Communists Imprisoned Lu Yuyu for Four Years for Posting Online Data on Protests in China

(p. A1) On a summer day in 2016, a posse of men surrounded Lu Yuyu on a street in China’s southwestern city of Dali. He said they wrestled him into a black sedan and slid a shroud over his head. His girlfriend was pushed into a second car, screaming his name.

Mr. Lu had for years posted a running online tally of protests and demonstrations in China that was closely read by activists and academics around the world, as well as by government censors. That made him a target.

While China’s Communist Party has long punished people seen as threats to its rule, government authorities under Chinese leader Xi Jinping have engaged in the most relentless pursuit of dissenters since the crackdown on the 1989 Tiananmen Square pro-democracy protests, according to academics and activists.

“Over the past eight years under Xi, authorities have become hypersensitive to the publicizing of protests, social movements and mass resistance,” said Wu Qiang, a former politics lecturer at Beijing’s Tsinghua University.

“Lu’s data provided a window into social trends in China,” Mr. Wu said, and that made him a threat to the party. China Labour Bulletin, a Hong Kong-based group that promotes worker rights, used Mr. Lu’s posts as the primary source for its “Strike Map,” an interactive online graphic tallying worker unrest.

Mr. Xi’s crackdown has snared women planning protests against sexual harassment, human-rights lawyers once given leeway and Marxist students advocating workers’ rights. Many have endured lengthy detentions and various forms of psychological pressure.

“Their goal is to make you feel helpless, hopeless, devoid of any support, and break you down so you begin to see activism as something foolish that doesn’t benefit anyone, and gives pain to everyone around you,” said Yaxue Cao, a Washington-based activist who runs China Change, a news and commentary website advocating for human rights. “In so many cases, they are successful.”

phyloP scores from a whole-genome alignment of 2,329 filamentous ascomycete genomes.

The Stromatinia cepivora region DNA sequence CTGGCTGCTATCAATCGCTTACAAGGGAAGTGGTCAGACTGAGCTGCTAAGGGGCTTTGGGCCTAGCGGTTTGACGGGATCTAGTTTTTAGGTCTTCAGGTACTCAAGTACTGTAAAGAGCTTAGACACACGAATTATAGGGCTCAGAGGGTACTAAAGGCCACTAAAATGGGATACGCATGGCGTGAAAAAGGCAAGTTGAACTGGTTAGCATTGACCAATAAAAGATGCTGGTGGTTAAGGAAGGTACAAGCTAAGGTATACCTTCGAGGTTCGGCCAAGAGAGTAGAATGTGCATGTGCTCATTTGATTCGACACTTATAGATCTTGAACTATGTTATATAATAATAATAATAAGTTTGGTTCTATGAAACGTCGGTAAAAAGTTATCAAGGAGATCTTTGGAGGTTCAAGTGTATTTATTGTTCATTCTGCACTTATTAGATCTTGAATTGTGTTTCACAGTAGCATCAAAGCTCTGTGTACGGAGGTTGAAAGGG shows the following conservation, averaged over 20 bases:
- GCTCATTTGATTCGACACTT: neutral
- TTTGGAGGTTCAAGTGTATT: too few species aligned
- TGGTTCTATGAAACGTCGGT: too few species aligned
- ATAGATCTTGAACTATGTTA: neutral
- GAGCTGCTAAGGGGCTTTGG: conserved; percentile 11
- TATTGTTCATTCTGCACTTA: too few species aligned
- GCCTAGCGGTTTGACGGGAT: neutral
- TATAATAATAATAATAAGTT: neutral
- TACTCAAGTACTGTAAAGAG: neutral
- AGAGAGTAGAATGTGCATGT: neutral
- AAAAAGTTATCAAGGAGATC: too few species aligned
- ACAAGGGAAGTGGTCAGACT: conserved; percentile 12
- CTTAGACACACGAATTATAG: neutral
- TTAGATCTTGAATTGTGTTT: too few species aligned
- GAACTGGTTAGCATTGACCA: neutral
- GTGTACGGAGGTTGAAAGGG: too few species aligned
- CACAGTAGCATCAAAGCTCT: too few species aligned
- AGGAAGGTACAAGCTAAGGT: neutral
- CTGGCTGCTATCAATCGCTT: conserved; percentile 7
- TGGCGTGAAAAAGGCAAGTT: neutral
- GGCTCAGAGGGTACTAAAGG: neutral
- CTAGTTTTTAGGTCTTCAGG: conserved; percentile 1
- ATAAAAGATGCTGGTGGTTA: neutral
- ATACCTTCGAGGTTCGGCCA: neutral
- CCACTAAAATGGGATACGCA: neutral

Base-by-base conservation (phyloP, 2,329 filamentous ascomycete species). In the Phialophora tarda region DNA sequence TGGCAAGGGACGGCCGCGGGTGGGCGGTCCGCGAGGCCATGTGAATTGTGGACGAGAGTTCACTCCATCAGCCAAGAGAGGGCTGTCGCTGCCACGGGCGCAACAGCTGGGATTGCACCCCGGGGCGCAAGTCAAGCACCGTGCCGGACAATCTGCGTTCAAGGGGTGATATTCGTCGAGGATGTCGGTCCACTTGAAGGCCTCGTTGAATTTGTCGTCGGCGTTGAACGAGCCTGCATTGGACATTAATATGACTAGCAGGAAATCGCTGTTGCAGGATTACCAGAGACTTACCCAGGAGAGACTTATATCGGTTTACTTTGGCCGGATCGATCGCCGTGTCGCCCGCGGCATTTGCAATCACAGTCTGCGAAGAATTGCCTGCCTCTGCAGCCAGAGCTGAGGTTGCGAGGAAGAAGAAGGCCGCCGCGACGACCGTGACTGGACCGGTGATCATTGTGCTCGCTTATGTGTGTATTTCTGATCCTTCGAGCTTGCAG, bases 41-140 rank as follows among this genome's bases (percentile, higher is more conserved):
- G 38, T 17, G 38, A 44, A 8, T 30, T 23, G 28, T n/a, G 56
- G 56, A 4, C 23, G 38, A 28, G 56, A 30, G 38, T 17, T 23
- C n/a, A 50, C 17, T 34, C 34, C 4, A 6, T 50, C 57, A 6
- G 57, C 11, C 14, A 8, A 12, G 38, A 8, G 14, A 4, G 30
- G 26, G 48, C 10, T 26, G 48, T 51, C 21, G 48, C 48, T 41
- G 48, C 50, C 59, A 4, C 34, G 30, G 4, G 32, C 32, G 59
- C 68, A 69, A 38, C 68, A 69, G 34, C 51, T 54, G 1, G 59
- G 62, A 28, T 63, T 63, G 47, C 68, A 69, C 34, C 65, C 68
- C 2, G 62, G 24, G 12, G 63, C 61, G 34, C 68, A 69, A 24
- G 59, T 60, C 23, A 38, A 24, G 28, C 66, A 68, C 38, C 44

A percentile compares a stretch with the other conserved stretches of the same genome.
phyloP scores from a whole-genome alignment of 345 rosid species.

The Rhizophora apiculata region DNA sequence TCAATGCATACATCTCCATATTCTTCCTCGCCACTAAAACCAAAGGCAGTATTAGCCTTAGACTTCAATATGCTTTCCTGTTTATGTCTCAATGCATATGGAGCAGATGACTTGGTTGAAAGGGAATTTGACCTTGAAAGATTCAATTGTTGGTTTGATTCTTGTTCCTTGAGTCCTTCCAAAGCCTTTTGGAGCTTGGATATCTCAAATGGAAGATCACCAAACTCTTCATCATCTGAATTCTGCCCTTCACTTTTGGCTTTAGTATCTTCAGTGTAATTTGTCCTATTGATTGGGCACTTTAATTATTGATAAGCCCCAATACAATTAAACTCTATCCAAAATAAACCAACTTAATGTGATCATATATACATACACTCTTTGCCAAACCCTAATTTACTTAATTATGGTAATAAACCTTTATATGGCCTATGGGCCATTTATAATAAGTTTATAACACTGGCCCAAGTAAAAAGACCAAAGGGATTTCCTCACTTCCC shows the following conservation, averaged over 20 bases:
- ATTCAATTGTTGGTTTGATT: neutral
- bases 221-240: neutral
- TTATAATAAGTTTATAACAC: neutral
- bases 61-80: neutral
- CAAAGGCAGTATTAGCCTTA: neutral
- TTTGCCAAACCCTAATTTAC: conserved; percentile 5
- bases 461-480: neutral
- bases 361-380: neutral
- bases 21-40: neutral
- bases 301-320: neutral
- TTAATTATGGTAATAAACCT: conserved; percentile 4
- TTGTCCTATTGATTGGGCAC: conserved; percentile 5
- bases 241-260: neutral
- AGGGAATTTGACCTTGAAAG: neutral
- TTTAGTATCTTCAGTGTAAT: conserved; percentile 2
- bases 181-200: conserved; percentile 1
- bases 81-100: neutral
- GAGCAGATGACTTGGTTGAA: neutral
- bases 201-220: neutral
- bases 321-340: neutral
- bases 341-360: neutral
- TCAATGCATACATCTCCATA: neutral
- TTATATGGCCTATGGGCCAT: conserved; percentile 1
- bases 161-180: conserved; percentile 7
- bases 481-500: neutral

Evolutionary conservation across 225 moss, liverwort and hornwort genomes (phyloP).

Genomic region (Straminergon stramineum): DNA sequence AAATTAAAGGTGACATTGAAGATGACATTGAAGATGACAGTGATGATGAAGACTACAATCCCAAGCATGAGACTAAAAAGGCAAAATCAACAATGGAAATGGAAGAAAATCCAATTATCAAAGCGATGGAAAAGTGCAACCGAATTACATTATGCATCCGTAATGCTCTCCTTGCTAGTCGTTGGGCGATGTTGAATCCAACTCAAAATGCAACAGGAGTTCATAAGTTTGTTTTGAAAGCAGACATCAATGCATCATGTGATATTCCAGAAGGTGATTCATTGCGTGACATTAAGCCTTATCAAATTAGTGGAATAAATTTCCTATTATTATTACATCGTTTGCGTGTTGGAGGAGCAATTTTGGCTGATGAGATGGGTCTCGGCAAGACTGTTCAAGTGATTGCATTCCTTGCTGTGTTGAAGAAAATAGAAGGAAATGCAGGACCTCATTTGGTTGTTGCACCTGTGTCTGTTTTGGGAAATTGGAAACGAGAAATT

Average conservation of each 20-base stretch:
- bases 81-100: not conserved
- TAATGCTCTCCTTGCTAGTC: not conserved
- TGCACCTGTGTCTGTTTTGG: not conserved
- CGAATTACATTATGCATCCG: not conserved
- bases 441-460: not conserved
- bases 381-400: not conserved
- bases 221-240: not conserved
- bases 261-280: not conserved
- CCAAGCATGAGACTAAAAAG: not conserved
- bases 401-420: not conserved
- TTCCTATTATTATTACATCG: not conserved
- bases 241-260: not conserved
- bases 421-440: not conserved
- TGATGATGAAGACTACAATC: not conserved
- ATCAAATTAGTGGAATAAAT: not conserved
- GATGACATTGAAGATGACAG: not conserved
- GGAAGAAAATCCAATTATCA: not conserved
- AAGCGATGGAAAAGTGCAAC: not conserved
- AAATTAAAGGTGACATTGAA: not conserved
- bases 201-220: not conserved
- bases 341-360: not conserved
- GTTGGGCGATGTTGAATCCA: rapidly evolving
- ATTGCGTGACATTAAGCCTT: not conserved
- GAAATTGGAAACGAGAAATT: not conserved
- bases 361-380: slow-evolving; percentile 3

After Mr. Lu was snatched off the street, he spent four years in custody, his girlfriend left him, and, since his release in June [2020], he said he has been kept under close watch by police. He struggles to find steady work, he said, and suffers from depression. His landlord recently asked him to move, he said, citing pressure from authorities.

The experience keeps him far from his past documentation work. “If you’re lucky, they’d detain you within a month, or if you’re unlucky, within a week,” said Mr. Lu, 43 years old. “There’s no point.”

For the full story, see:

Chun Han Wong. “In Xi’s China, There Is Little Room Left for Dissent.” The Wall Street Journal (Saturday, Nov. 28, 2020): A1 & A10.

(Note: bracketed year added.)

(Note: the online version of the story has the date May 24, 2021, and has the title “‘Their Goal Is to Make You Feel Helpless’: In Xi’s China, Little Room for Dissent.” The online version says that the print version had the title “Xi’s China Ramps Up Drive to Squelch Dissent.” My Central Edition of the print version had the title “In Xi’s China, There Is Little Room Left for Dissent.”)

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